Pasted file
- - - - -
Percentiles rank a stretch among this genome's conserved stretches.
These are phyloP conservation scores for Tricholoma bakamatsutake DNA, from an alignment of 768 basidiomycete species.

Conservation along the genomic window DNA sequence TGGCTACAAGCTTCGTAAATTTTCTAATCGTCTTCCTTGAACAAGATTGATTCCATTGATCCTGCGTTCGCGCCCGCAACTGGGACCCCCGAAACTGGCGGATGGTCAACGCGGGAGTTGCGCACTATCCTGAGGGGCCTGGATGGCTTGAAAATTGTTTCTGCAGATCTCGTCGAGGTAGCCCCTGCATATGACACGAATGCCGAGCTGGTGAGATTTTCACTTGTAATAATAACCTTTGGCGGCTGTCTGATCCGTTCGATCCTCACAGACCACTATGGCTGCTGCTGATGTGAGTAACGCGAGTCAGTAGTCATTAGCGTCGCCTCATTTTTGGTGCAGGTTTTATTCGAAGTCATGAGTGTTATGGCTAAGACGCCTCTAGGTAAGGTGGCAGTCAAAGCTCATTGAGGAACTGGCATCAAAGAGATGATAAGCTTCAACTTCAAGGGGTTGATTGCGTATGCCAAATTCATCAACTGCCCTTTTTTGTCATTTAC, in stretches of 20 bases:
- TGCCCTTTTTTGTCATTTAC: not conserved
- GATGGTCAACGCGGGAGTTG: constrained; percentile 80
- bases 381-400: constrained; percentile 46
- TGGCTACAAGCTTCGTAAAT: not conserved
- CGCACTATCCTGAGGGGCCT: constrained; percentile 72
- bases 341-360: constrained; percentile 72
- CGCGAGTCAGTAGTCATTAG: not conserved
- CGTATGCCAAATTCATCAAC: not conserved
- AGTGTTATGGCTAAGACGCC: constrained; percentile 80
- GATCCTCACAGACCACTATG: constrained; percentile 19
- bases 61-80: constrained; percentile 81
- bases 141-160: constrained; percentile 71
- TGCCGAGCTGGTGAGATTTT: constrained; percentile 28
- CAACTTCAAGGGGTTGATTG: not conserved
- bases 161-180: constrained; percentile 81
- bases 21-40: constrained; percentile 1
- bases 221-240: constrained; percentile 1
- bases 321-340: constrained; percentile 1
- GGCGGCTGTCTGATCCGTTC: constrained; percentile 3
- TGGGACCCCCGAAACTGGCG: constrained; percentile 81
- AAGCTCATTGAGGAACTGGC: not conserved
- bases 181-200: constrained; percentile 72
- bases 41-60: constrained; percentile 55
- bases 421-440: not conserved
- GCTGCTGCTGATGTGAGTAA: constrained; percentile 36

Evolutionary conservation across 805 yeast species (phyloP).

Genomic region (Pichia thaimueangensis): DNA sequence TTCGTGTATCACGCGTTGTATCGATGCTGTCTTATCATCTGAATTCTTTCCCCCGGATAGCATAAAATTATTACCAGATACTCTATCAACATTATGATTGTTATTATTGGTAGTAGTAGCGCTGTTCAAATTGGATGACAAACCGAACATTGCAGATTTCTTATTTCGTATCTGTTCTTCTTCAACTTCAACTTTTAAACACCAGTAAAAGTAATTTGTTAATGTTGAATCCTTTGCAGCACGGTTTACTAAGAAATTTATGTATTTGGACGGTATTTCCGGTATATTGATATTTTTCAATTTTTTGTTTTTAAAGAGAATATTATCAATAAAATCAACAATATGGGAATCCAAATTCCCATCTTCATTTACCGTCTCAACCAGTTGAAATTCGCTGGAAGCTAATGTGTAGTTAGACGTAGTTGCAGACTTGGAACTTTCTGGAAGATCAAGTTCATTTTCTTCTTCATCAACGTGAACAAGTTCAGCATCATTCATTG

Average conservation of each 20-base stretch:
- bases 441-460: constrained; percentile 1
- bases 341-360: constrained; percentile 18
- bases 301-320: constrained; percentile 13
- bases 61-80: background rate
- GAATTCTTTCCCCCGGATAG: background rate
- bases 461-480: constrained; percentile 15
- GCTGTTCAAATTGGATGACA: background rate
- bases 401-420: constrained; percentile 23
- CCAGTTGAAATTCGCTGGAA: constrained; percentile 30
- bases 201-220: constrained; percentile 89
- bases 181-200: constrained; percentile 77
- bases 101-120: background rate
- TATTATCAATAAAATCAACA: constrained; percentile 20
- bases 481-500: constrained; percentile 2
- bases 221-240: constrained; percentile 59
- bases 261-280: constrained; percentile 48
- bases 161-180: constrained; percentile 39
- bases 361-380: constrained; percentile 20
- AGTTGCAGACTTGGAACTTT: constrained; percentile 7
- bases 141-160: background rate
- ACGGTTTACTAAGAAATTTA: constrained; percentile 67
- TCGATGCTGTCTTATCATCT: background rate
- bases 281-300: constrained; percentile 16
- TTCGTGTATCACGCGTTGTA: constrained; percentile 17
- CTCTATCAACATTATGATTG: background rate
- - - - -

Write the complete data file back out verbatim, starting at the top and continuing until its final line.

Percentiles rank a stretch among this genome's conserved stretches.
These are phyloP conservation scores for Tricholoma bakamatsutake DNA, from an alignment of 768 basidiomycete species.

Conservation along the genomic window DNA sequence TGGCTACAAGCTTCGTAAATTTTCTAATCGTCTTCCTTGAACAAGATTGATTCCATTGATCCTGCGTTCGCGCCCGCAACTGGGACCCCCGAAACTGGCGGATGGTCAACGCGGGAGTTGCGCACTATCCTGAGGGGCCTGGATGGCTTGAAAATTGTTTCTGCAGATCTCGTCGAGGTAGCCCCTGCATATGACACGAATGCCGAGCTGGTGAGATTTTCACTTGTAATAATAACCTTTGGCGGCTGTCTGATCCGTTCGATCCTCACAGACCACTATGGCTGCTGCTGATGTGAGTAACGCGAGTCAGTAGTCATTAGCGTCGCCTCATTTTTGGTGCAGGTTTTATTCGAAGTCATGAGTGTTATGGCTAAGACGCCTCTAGGTAAGGTGGCAGTCAAAGCTCATTGAGGAACTGGCATCAAAGAGATGATAAGCTTCAACTTCAAGGGGTTGATTGCGTATGCCAAATTCATCAACTGCCCTTTTTTGTCATTTAC, in stretches of 20 bases:
- TGCCCTTTTTTGTCATTTAC: not conserved
- GATGGTCAACGCGGGAGTTG: constrained; percentile 80
- bases 381-400: constrained; percentile 46
- TGGCTACAAGCTTCGTAAAT: not conserved
- CGCACTATCCTGAGGGGCCT: constrained; percentile 72
- bases 341-360: constrained; percentile 72
- CGCGAGTCAGTAGTCATTAG: not conserved
- CGTATGCCAAATTCATCAAC: not conserved
- AGTGTTATGGCTAAGACGCC: constrained; percentile 80
- GATCCTCACAGACCACTATG: constrained; percentile 19
- bases 61-80: constrained; percentile 81
- bases 141-160: constrained; percentile 71
- TGCCGAGCTGGTGAGATTTT: constrained; percentile 28
- CAACTTCAAGGGGTTGATTG: not conserved
- bases 161-180: constrained; percentile 81
- bases 21-40: constrained; percentile 1
- bases 221-240: constrained; percentile 1
- bases 321-340: constrained; percentile 1
- GGCGGCTGTCTGATCCGTTC: constrained; percentile 3
- TGGGACCCCCGAAACTGGCG: constrained; percentile 81
- AAGCTCATTGAGGAACTGGC: not conserved
- bases 181-200: constrained; percentile 72
- bases 41-60: constrained; percentile 55
- bases 421-440: not conserved
- GCTGCTGCTGATGTGAGTAA: constrained; percentile 36

Evolutionary conservation across 805 yeast species (phyloP).

Genomic region (Pichia thaimueangensis): DNA sequence TTCGTGTATCACGCGTTGTATCGATGCTGTCTTATCATCTGAATTCTTTCCCCCGGATAGCATAAAATTATTACCAGATACTCTATCAACATTATGATTGTTATTATTGGTAGTAGTAGCGCTGTTCAAATTGGATGACAAACCGAACATTGCAGATTTCTTATTTCGTATCTGTTCTTCTTCAACTTCAACTTTTAAACACCAGTAAAAGTAATTTGTTAATGTTGAATCCTTTGCAGCACGGTTTACTAAGAAATTTATGTATTTGGACGGTATTTCCGGTATATTGATATTTTTCAATTTTTTGTTTTTAAAGAGAATATTATCAATAAAATCAACAATATGGGAATCCAAATTCCCATCTTCATTTACCGTCTCAACCAGTTGAAATTCGCTGGAAGCTAATGTGTAGTTAGACGTAGTTGCAGACTTGGAACTTTCTGGAAGATCAAGTTCATTTTCTTCTTCATCAACGTGAACAAGTTCAGCATCATTCATTG

Average conservation of each 20-base stretch:
- bases 441-460: constrained; percentile 1
- bases 341-360: constrained; percentile 18
- bases 301-320: constrained; percentile 13
- bases 61-80: background rate
- GAATTCTTTCCCCCGGATAG: background rate
- bases 461-480: constrained; percentile 15
- GCTGTTCAAATTGGATGACA: background rate
- bases 401-420: constrained; percentile 23
- CCAGTTGAAATTCGCTGGAA: constrained; percentile 30
- bases 201-220: constrained; percentile 89
- bases 181-200: constrained; percentile 77
- bases 101-120: background rate
- TATTATCAATAAAATCAACA: constrained; percentile 20
- bases 481-500: constrained; percentile 2
- bases 221-240: constrained; percentile 59
- bases 261-280: constrained; percentile 48
- bases 161-180: constrained; percentile 39
- bases 361-380: constrained; percentile 20
- AGTTGCAGACTTGGAACTTT: constrained; percentile 7
- bases 141-160: background rate
- ACGGTTTACTAAGAAATTTA: constrained; percentile 67
- TCGATGCTGTCTTATCATCT: background rate
- bases 281-300: constrained; percentile 16
- TTCGTGTATCACGCGTTGTA: constrained; percentile 17
- CTCTATCAACATTATGATTG: background rate